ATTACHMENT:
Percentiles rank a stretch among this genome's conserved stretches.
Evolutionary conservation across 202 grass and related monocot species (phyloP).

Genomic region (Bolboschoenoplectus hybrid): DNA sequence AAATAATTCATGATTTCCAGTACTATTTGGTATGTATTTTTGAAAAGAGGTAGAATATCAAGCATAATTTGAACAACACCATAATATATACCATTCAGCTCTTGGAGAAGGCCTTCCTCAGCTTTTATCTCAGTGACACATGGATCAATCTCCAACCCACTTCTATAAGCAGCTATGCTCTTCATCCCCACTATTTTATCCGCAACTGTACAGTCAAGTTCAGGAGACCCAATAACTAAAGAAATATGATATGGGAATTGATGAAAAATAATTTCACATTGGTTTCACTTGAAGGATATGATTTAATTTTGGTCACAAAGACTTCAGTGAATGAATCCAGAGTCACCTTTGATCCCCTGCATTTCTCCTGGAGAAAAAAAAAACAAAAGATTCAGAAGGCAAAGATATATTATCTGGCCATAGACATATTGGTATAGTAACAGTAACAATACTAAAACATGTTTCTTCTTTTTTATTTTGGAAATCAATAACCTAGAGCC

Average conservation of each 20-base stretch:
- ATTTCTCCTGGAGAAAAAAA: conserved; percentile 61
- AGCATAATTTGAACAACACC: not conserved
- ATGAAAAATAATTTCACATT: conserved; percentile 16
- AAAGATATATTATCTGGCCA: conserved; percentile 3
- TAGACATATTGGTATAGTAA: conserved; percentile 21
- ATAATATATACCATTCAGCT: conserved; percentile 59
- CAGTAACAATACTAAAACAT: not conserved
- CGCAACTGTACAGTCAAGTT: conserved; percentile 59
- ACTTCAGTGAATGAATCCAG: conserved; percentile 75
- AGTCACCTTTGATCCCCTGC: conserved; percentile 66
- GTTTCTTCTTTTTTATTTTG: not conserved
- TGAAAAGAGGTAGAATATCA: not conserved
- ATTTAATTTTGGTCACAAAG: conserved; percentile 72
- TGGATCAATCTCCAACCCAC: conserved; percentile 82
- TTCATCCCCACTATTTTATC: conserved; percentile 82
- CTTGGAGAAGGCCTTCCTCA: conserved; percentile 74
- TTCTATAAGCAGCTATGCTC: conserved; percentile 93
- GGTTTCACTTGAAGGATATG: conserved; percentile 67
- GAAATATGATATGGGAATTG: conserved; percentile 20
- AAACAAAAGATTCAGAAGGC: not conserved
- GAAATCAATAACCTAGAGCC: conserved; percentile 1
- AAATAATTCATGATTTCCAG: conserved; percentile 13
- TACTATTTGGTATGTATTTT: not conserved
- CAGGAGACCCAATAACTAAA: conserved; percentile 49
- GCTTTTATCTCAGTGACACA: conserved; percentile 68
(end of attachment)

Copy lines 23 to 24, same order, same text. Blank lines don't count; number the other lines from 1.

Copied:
- GAAATATGATATGGGAATTG: conserved; percentile 20
- AAACAAAAGATTCAGAAGGC: not conserved